Unhealthy food in advertising has been suggested as a mediator for the increase in diet-related illness. This study quantitatively investigates changes in food advertising between 1995 and 2014 in terms of food categories promoted, macronutrient content, and percentage of foods classified as heathy or unhealthy from a sample of 7,199 ads from three Swedish food magazines. With the exception of increased alcoholic beverage and decreased carbohydrate-rich-food promotion, no monotonic trends of increasingly unhealthy food advertisement are found. From these findings, it is argued that food magazine advertising is not a mediator of the adverse dietary trend.
To assess usual calcium intake of urban high school students and to assess the association of social and demographic variables with calcium intake.
A self-administered survey instrument containing the following elements: a food frequency questionnaire (FFQ) developed to estimate calcium intake; questions to elicit demographic information; and scales to reflect taste enjoyment of dairy products, social reinforcement for consumption of milk, perceptions of others' opinions about milk, and behavioral modeling of milk consumption (ie, the frequency of observing friends' and family members' use of milk). The FFQ was shown to include major sources of calcium in diets of a pretest sample (n = 130).
Urban high schools in a metropolitan setting.
Students in one class per grade level in six high schools (approximately 900 students) were asked to participate. Of the 856 questionnaires completed, 785 were usable.
Total calcium intake, as estimated using the FFQ.
Descriptive statistics, t tests, one-way analysis of variance, correlation analysis, and stepwise multiple regression analysis were used to assess relationships of independent variables with calcium intake.
Mean estimated calcium intakes for male and female students were 1,146 +/- 41 mg/day (mean +/- standard error of the mean) and 815 +/- 26 mg/day (P girls); taste enjoyment of dairy products; number of meals and snacks per day; age; ethnicity (whites > Asians); behavioral modeling of milk consumption; perceptions of others' opinions, recommendations, and use of milk; and soft drink consumption (total adjusted R2 = .304). With the exception of age, these variables were positively associated with calcium intake. Regression equations developed for boys and girls separately revealed that different variables entered the equations.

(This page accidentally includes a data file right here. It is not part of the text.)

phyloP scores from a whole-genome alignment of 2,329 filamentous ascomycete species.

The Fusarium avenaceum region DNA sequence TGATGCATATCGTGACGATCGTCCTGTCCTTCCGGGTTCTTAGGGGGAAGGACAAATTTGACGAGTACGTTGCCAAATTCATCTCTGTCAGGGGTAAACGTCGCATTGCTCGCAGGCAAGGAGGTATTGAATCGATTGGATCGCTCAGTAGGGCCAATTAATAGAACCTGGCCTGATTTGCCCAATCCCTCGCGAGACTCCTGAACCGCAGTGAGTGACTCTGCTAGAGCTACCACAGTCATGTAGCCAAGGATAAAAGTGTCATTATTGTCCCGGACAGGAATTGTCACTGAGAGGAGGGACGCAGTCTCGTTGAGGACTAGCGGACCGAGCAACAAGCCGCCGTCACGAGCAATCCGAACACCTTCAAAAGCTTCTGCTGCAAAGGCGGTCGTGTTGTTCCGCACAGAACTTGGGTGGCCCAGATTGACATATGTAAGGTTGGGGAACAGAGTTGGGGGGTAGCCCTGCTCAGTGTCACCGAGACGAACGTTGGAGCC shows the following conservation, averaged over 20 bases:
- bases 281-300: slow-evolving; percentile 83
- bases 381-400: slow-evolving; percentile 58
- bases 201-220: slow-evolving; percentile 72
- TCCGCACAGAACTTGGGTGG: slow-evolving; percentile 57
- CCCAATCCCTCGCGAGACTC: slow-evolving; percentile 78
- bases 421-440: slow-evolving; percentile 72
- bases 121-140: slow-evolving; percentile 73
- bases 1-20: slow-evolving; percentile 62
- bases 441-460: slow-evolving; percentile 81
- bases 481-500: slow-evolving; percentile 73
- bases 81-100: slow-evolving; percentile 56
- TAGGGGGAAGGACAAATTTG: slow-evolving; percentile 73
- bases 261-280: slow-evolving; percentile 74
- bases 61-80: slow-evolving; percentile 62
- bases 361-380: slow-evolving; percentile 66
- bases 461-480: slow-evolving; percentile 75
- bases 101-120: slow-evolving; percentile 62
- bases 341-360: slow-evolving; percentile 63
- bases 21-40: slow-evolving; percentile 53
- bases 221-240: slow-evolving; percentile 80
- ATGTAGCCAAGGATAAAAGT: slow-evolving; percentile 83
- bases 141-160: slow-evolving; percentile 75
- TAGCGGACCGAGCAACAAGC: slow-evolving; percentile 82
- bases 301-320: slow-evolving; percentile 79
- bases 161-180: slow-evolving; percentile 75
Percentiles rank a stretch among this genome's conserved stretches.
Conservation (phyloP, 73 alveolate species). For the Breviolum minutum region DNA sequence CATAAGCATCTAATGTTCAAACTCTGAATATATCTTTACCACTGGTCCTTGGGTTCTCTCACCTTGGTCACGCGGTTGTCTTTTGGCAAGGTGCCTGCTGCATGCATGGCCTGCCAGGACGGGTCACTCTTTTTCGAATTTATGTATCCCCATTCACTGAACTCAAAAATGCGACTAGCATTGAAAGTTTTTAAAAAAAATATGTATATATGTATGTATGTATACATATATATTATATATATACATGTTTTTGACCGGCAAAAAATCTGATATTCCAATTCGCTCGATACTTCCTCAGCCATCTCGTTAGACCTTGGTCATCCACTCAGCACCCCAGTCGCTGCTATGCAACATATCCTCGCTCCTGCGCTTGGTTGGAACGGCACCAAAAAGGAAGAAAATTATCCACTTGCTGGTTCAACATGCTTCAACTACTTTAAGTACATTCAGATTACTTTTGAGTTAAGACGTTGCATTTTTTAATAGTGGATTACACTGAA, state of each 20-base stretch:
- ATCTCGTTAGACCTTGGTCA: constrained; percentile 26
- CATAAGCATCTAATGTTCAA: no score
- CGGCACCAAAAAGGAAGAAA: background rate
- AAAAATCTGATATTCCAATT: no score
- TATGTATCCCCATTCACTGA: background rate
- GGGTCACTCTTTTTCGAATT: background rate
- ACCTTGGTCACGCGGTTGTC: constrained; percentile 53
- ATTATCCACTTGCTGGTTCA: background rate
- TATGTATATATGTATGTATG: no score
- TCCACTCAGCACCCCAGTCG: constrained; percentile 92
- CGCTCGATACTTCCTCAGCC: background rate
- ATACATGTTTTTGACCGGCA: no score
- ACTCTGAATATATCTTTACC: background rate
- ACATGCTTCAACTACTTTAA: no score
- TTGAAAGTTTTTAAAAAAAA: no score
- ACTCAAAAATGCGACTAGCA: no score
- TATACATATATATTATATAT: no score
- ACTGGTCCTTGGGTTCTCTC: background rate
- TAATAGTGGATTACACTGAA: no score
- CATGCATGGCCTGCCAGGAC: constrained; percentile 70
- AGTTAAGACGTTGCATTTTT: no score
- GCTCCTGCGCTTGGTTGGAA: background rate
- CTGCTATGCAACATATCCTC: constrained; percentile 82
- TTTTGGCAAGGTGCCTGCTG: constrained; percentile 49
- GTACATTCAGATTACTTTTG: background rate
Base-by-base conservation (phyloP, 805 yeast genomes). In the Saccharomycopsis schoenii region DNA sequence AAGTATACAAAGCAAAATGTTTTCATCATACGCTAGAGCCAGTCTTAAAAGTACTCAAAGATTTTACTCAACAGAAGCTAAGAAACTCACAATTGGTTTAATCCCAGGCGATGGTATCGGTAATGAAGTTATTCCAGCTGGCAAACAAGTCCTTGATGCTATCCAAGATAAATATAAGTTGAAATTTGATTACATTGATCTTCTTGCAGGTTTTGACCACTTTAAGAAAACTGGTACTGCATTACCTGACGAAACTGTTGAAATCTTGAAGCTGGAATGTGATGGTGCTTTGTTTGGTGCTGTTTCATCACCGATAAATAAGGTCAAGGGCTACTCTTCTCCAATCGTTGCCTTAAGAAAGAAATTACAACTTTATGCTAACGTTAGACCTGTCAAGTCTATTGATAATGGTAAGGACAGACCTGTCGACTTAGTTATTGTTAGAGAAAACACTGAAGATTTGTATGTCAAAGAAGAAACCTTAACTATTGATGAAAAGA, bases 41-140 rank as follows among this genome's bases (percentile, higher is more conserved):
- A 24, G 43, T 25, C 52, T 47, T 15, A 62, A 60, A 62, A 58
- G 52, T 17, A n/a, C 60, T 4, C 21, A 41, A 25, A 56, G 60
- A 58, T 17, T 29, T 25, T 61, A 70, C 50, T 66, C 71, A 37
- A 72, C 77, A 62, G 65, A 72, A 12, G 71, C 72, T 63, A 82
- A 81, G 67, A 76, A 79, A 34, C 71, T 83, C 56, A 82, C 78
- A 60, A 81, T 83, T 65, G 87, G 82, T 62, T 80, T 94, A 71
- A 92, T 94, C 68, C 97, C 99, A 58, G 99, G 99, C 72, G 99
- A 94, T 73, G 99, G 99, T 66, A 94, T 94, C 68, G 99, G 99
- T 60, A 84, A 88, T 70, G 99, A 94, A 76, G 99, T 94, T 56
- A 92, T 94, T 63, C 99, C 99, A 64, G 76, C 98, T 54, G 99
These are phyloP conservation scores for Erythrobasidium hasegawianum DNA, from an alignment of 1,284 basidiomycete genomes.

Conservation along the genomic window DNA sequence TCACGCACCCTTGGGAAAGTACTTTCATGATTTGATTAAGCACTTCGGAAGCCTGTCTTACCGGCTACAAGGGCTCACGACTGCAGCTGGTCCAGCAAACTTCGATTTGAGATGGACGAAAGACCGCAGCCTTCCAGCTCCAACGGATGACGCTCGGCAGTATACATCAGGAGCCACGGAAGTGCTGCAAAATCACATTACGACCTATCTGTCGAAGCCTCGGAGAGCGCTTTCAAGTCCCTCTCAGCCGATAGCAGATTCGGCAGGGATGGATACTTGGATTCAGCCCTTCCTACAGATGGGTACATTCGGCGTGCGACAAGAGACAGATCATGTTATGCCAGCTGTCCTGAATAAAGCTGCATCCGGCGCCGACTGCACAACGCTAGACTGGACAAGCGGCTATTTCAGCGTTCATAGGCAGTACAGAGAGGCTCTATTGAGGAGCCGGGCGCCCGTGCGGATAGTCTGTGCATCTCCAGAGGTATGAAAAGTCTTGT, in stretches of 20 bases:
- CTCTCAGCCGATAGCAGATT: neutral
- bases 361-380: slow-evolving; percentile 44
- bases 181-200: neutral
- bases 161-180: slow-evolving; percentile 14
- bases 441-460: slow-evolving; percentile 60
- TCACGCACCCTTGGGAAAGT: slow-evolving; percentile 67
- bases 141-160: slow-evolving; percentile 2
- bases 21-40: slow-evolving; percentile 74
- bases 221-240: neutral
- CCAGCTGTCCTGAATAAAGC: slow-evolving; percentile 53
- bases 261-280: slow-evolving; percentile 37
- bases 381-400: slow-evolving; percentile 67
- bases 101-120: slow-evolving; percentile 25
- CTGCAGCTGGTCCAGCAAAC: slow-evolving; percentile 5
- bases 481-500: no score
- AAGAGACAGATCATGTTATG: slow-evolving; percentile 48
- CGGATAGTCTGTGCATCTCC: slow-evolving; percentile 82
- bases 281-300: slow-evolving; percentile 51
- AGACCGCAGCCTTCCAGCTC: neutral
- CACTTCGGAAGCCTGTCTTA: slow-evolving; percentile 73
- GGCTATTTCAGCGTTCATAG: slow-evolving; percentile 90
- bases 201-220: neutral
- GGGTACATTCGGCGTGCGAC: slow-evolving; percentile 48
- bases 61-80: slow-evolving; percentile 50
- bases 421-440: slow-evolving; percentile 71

Most of the variability in adolescents calcium intakes remained unexplained by the variables included in this study. Nevertheless, the results suggest that education programs focusing on taste enjoyment of dairy products and building on the influence of peers and family members may have a positive impact on calcium intake.
The main purpose of this study is to identify consumer segments based on the importance of product attributes when buying seafood for homemade meals on weekdays. There is a particular focus on the relative importance of the packaging attributes of fresh seafood. The results are based on a representative survey of 840 Norwegian consumers between 18 and 80 years of age. This study found that taste, freshness, nutritional value and naturalness are the most important attributes for the home consumption of seafood. Except for the high importance of information about expiration date, most other packaging attributes have only medium importance. Three consumer segments are identified based on the importance of 33 attributes associated with seafood: Perfectionists, Quality Conscious and Careless Consumers. The Quality Conscious consumers feel more self-confident in their evaluation of quality, and are less concerned with packaging, branding, convenience and emotional benefits compared to the Perfectionists. Careless Consumers are important as regular consumers of convenient and pre-packed seafood products and value recipe information on the packaging. The seafood industry may use the results provided in this study to strengthen their positioning of seafood across three different consumer segments.